Diabetes may be a possible defense in driving under the influence or driving while impaired cases. There is some thought that if you fail a field sobriety test or a breathalyzer test, you may be able to assert that the test failure was due to diabetes and not the amount of alcohol you have in your system.
According to Florida Forensic Science, the key is in the details. Diabetic ketoacidosis (DKA) is a form of diabetes “where the ketones could potentially affect the breathalyzer.” Hypoglycemia is a condition “where the symptoms that mimic intoxication are much more likely to be present.”
A high or low blood sugar reading does not automatically mean you have a strong defense. Generally, a medical expert must review the evidence to determine if a diabetic emergency contributed to a false DUI test result.
We’re going to explain how all this works, but it’s about to get real science-y in this blog.
What is diabetes?
As Florida Forensic Science explains, humans need energy. Energy in our bodies comes from metabolized sugar. The metabolization of sugar, in turn, requires insulin. Diabetics is defined as follows, in simple terms:
- Type 1 diabetes. The body doesn’t make any insulin.
- Type 2 diabetes. The body doesn’t make enough insulin.
People with type 1 diabetes rely on injections of insulin. People with type 2 diabetes “may be able to control their sugar with diet or oral medications.” This means that people with type 2 diabetes are not as likely to have extreme fluctuations in sugar levels or acute illness – but an acute illness can occur.
Generally, a normal blood sugar level is between 70-140 mg/dL.
When does diabetic ketoacidosis occur?
DKA happens when a person’s blood sugar level increase to more than 300 mg/dL, so your body starts producing ketones. These ketones break down fat to process energy instead of using insulin. High levels of ketones in your body are toxic. Some of the symptoms of DKA include confusion, a dulling of the senses, and a lower consciousness level.
When does hypoglycemia occur?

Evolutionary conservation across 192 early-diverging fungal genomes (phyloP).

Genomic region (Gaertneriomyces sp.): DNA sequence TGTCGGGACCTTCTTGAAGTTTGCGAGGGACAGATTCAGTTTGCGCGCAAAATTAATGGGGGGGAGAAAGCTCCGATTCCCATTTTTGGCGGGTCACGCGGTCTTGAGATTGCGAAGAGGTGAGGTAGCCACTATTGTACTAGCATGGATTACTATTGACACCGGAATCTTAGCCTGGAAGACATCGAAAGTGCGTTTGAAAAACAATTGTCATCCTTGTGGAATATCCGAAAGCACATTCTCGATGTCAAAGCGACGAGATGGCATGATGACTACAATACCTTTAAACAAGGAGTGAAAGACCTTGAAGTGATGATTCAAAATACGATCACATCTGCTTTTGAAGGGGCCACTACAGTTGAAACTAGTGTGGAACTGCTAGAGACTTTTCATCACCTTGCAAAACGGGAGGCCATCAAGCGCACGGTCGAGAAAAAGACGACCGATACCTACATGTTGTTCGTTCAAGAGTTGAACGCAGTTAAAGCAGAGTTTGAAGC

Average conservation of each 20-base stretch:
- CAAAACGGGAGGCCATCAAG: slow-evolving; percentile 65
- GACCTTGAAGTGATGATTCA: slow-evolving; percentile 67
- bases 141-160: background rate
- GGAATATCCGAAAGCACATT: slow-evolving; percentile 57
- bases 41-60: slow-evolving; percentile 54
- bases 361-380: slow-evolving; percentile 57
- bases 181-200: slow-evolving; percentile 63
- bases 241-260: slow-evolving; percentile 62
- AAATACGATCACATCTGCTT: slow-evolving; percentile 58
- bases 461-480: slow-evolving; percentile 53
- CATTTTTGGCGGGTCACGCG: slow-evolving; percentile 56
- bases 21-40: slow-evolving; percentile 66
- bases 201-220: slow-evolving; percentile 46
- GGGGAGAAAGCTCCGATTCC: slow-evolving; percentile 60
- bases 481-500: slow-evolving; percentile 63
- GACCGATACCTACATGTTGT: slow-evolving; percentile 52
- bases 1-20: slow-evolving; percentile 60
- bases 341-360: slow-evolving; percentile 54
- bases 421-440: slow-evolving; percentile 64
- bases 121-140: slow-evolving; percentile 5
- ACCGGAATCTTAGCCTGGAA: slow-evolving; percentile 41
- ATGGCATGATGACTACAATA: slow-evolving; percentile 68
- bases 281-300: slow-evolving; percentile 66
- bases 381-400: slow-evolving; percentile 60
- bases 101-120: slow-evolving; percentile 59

Hypoglycemia is, in part, the opposite of DKA. Hypoglycemia means a diabetic’s blood sugars are too low. A person’s blood sugar levels may fall if the person does not eat enough or if there is an “inadvertent overdose of insulin.” If a diabetic has blood sugar levels near 70 mg/DL, there will be changes to the person’s central nervous system. They “may even have a seizure or fall into a coma because their blood sugar drops quickly and they don’t feel the ‘warning signs’ that their sugar is low.”
How does any of this apply to DUI charges?
We’re getting to that.
When a person with diabetes goes into ketoacidosis, one of the side effects is acetone production. Acetone, for the record, is the stuff that takes off nail polish. Anyway, acetone smells an awful lot like alcohol – and it tests like it, too. So a person with acetone breath may end up with a breath test reading that shows a .02% higher reading.
Combine a false breath test reading with symptoms like confusion and reduced consciousness, and you end up with someone who looks drunk, but isn’t.
Can I just say I have low blood sugar to get out of a DUI?
I mean, probably not? If you use that excuse when you don’t have low blood sugar, the cops are going to want a blood test. And unlike a breath test, which can read false, the blood test won’t. It’ll show you’re just drunk.
Can I get out of a DUI if I have a seizure?
Is this really the route you want to go? I’m pretty sure the seizure is more pressing.
But can I?
Again, probably not. Here’s the thing: if you cause a car crash because you have a medical emergency, you can usually get out of a ticket, provided you took all possible steps to avoid such an emergency. Like, if you have heart issues and you take meds and you have a heart attack on the road, that’s not really your fault, is it? But if you don’t take meds and you know you’re prone to heart issues or blackouts or seizures, you can get a ticket AND be on the hook in civil court.
So, the diabetes thing works the same way. You know alcohol is basically sugar, so you know it’s going to affect you more when you drink it. If you drink so much it triggers a medical emergency like a seizure, you’re probably still on the hook for a DUI.
Unless, of course, you’ve got a lawyer on your side who not only knows about how blood sugar and diabetes can throw a breath test out of whack, but also how to defend you against a DUI charge.
At Drew Cochran, Attorney at Law, we assert every defense possible including seeking to suppress breath and blood test results because the tests were improperly conducted or the results are not reliable. We also may argue that there is a legitimate reason for a high reading such as an emergency diabetes condition. To discuss all your defenses with a DUI defense lawyer, call us in Annapolis or Ellicott City today. You can schedule an appointment by calling 410-271-1892 or by filling out our contact form.
And remember: Keep Calm – and Call Drew.